8

we had a client made with Apache CXF which was working Ok, using certain server(i.e: https://serverexample.com/application/webservice?wsdl).

But the server has moved to another IP, and now it has two SSL Certificates with TLS and SNI(Server Name Indication) in the same IP, and now our applications fails with this error:

javax.net.ssl.SSLHandshakeException: java.security.cert.CertificateException: No subject alternative DNS name matching serverexample.com found

I understand that this occurs when the https is getting the wrong certificate (it has another server name), and thus is not matching mine.

I tried to find out what happening with openssl, and the url only works if I put servername:

# openssl s_client -connect serverexample.com:443 -tls1
Certificate chain
 0 s:/CN=otherserver.com/OU=Servers/O=MyOrganization/C=ES
   i:/CN=ACV20/OU=PKACV/O=ACV/C=ES

# openssl s_client -connect serverexample.com:443 -servername serverexample.com
Certificate chain
 0 s:/CN=serverexample.com/OU=Servers/O=MyOrganization/C=ES
   i:/CN=ACV220/OU=PKACV1/O=ACV2/C=ES

The error happened in the generated apache client in this point:

final URL wsdlURL = new URL("https://serverexample.com/application/webservice?wsdl");
final Operation_Service ss = new Operation_Service(wsdlURL, SERVICE_NAME);

Fails in the new Operation_Service:

@WebServiceClient(name = "ENI.Operation", 
                  wsdlLocation = "https://serverexample.com/application/webservice?wsdl",
                  targetNamespace = "http://inter.ra.es/awrp/wsdl") 
public class Operation_Service extends Service {
    public final static URL WSDL_LOCATION;
    public final static QName SERVICE = new QName("http://inter.ra.es/awrp/wsdl", "ENI.Operation");
    public final static QName Operation = new QName("http://inter.ra.es/awrp/wsdl", "ENI.Operation");
    static {
        URL url = null;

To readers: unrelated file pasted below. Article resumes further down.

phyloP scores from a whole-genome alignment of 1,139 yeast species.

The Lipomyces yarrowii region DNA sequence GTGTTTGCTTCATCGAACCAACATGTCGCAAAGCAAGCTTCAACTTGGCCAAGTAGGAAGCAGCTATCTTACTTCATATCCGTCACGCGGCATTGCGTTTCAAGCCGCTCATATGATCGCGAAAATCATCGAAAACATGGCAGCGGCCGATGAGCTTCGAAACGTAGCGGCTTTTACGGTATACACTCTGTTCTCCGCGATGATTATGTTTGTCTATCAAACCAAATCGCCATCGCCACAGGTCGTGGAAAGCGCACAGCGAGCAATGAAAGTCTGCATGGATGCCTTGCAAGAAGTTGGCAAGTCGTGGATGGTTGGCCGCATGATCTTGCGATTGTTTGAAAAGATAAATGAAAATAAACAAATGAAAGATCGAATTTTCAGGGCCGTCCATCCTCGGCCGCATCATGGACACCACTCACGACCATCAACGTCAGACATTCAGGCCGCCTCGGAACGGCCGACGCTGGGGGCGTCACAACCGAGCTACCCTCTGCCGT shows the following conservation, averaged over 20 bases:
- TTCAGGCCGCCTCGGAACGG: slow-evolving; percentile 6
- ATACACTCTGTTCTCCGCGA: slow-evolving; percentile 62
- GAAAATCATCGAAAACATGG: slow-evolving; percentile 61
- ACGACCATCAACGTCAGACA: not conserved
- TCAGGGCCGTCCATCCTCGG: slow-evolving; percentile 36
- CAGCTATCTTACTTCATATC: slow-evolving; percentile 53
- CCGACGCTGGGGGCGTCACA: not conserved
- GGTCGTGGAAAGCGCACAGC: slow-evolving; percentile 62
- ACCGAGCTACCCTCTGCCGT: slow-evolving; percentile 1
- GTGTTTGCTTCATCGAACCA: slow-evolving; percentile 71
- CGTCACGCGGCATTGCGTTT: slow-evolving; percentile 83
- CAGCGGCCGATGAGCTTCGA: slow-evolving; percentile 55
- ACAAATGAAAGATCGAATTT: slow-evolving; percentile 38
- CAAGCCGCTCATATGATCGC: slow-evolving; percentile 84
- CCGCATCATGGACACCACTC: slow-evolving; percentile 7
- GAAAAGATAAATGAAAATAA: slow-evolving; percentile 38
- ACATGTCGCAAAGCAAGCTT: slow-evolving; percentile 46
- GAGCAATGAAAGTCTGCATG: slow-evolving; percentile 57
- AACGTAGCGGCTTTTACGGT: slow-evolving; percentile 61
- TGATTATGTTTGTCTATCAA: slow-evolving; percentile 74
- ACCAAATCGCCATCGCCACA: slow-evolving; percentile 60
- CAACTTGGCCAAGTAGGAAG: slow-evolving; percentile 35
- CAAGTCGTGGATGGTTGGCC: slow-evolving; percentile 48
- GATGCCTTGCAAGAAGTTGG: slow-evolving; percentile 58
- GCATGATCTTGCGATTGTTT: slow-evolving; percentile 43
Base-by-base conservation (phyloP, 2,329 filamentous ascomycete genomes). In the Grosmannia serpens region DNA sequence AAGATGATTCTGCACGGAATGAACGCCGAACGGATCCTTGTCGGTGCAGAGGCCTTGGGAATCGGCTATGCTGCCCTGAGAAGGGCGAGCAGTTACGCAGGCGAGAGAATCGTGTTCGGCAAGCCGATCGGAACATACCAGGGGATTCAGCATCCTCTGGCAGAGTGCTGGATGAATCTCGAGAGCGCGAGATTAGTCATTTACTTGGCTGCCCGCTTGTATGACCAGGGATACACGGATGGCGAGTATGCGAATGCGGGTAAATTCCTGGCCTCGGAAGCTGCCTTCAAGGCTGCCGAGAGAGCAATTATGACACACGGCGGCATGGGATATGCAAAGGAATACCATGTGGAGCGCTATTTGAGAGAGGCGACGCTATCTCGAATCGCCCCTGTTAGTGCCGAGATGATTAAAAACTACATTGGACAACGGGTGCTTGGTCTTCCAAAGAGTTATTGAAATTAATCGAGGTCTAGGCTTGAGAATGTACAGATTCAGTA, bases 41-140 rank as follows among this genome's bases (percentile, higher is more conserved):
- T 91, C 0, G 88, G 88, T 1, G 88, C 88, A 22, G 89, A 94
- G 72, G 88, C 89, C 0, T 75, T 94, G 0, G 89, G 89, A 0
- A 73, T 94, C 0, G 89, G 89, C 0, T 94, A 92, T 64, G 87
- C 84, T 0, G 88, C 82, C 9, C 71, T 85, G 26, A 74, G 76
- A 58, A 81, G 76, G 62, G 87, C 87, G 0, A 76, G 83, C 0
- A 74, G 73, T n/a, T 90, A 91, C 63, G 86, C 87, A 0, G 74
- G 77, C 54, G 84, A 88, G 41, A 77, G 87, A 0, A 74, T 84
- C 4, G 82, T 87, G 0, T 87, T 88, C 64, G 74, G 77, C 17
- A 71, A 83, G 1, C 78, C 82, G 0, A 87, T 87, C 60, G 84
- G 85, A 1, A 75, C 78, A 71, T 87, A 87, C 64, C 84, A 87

try {
            url = new URL("https://serverexample.com/application/webservice?wsdl");
        } catch (final MalformedURLException e) {
            java.util.logging.Logger.getLogger(Operation_Service.class.getName())
                .log(java.util.logging.Level.INFO, 
                     "Can not initialize the default wsdl from {0}", "https://serverexample.com/application/webservice?wsdl");
        }
        WSDL_LOCATION = url;
    }

     public Operation_Service(final URL wsdlLocation, final QName serviceName) {
        super(wsdlLocation, serviceName);
    }

javax.xml.ws.Service calls javax.xml.ws.spi.ServiceDelegate, an abastract class implemented by some class in org.apache.cxf.jaxws.. but here I'm losing it, I don't know what to look...

Our client is runnring in java 7.0 with apache cxf 3.0.4 on a weblogic 12.1.1.0. I read that in Java 6 there was problems with SNI, but we are using 7.0 here.

I don't know what can I do. Is there some option in java or in our client to indicate the servername (like in openssl) we're trying to connect?

5

It is a combination of "improvements" in JDK 1.8 and the fact that the server has several certificates.

What is broken in JDK 1.8 is explained here: http://lea-ka.blogspot.com/2015/09/wtf-collection-how-not-to-add-api.html

It goes like this:

  • No SNI extension is sent due to bug https://bugs.openjdk.java.net/browse/JDK-8072464.
  • The server returns the certificate "CN=otherserver.com", which probably also has SAN (SubjectAlternativeName) "otherserver.com" and no other.
  • The default "URL spoofing" checks in JDK are perofrmed and compare "serverexample.com" from the URL and "otherserver.com" from the certificate. Ooops, you get your exception.

The easiest fix is to download all WSDL and XSD files and package them somewhere in your jar.

If you really need to fetch the WSDL from the remote server, this might help:

final URL wsdlURL = new URL("https://otherserver.com/application/webservice?wsdl");

But this might not work because "/application/webservice" might be known only to serverexample.com. In this case you get TLS connection and then HTTP 404 response code.

If this does not work you will have to resort to all sorts of SSL factories (which is verbose but sure possible) and attempts to hook them into javax.ws.... classes (which should be possible but I have never done that part).

  • I doubt it's due to JDK-8072464 since the default hostname verifier doesn't seem to be modified. Maybe it's the other bug that makes it fails also when an endpoint identification algorithm is set. They are some examples around about how to work it around with custom factories, but not for the CXF case. – jmd Nov 28 '16 at 18:23
  • Sure, the verifier is not modified. But some other code sees that the hostname verifier is present and behaves differently. It is all explaived in the linked post. – user568826 Nov 29 '16 at 6:34
0

hope this will helpful for you:

for resolve SSL handshake exception you can choose 2 ways: set this system property in beginning of your code:

System.setProperty("jsse.enableSNIExtension", "false");

or

set VM argument for your program as: -Djsse.enableSNIExtension=false

  • No, this is not the answer. Here we want the client to send the SNI extension and Java doesn't because of a bug. – jmd Nov 28 '16 at 18:10

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